Surely, one wants to agree with Tim Maughan wholeheartedly. But as systems unfold, take root, and gain in complexity, our appeals for explanation and ethics appear increasingly farfetched. Rather than demanding an ever-elusive sense of transparency, should we not look at what prevents it from materializing? Why do GVSs become less governable as they grow stronger? Perhaps their purpose is not to be governable – or, more precisely, that their structuring (which is governable) tends above all to produce ungovernability, that is to say, to reduce the capacity of those who can govern them.

The concept of “ungovernance” has been taken up by a variety of scholars in a recent issue of the Transnational Legal Theory. The concept certainly still needs refinement, as several meanings have emerged from the discussion. For some authors, ungovernance is a matter of ungovernability, or the impossibility of government due to the absence of proper structures and instruments. According to others, ungovernance is related to a retreat from governmentality, led, for example, by algorithms and artificial intelligence (the concept of algorithmic governmentality is defined by Antoinette Rouvroy and Thomas Berns as a change in the modalities of government aimed at eliminating the “very project of governing”).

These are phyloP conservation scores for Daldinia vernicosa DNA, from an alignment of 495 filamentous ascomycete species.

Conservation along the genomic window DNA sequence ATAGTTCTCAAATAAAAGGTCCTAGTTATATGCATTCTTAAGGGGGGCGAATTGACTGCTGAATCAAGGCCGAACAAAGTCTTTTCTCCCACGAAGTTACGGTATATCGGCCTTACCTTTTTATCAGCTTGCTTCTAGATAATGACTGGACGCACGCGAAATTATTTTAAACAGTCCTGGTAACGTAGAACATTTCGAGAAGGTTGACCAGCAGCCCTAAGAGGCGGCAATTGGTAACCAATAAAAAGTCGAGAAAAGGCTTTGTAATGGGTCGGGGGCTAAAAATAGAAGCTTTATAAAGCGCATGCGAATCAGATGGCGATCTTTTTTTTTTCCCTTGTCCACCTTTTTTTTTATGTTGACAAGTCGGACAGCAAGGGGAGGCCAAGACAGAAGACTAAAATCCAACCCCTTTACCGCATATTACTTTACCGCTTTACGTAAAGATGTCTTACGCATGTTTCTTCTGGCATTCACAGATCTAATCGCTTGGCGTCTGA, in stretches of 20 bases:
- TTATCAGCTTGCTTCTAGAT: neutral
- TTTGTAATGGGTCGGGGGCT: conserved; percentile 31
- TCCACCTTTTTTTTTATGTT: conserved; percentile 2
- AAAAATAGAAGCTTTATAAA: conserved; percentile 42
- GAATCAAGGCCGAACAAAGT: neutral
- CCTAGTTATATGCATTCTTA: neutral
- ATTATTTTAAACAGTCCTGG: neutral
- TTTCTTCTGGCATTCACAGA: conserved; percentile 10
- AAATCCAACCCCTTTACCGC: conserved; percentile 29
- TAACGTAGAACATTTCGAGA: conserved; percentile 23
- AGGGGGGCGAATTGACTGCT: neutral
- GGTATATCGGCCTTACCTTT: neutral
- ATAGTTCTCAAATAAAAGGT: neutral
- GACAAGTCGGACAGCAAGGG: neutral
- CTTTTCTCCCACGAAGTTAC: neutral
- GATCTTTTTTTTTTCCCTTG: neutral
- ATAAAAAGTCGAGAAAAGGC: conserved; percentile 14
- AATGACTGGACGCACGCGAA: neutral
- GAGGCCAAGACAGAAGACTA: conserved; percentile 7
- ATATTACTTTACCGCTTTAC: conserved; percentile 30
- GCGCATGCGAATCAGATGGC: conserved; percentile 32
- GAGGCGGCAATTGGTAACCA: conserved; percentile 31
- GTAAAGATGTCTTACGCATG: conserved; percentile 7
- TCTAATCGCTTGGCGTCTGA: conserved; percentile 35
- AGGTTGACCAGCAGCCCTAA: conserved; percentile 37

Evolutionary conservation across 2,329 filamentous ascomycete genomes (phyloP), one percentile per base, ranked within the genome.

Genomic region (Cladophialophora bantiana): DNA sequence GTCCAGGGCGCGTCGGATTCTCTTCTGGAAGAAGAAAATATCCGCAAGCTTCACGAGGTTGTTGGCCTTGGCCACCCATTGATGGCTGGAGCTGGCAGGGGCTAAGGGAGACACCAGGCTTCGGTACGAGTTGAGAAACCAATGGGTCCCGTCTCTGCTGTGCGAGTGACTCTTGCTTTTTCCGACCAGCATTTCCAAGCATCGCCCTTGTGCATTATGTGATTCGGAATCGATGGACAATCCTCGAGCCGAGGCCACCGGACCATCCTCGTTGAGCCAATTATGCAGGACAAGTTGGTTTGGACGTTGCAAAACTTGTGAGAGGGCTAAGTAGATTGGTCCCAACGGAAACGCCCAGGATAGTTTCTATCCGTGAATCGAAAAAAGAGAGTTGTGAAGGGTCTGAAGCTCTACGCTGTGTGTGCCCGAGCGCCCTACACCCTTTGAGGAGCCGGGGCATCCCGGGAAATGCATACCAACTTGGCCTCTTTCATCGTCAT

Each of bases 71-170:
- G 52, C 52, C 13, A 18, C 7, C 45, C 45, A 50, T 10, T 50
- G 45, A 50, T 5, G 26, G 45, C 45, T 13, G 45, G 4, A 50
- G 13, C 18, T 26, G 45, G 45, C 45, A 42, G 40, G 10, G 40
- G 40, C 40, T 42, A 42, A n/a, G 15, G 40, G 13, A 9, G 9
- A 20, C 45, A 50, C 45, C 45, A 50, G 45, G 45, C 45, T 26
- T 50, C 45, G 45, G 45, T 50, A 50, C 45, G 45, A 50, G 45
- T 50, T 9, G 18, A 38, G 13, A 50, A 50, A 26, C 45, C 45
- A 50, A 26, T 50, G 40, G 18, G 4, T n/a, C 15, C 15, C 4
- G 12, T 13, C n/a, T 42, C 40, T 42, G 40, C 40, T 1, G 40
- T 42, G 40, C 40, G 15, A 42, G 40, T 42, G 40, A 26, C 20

Lawyers Deval Desai and Andrew Lang relate ungovernance to “big visions with claims to universality” (such as that of “markets” or the “rule of law”) that dispose of “no adequate prescriptions” of action. Global ungovernance does not necessarily mean absence of governance. It is rather about the tensions that exist between governability and globality. Success is not measured according to one’s ability to build adequate institutions, but rather in the continual articulation of the original grand vision.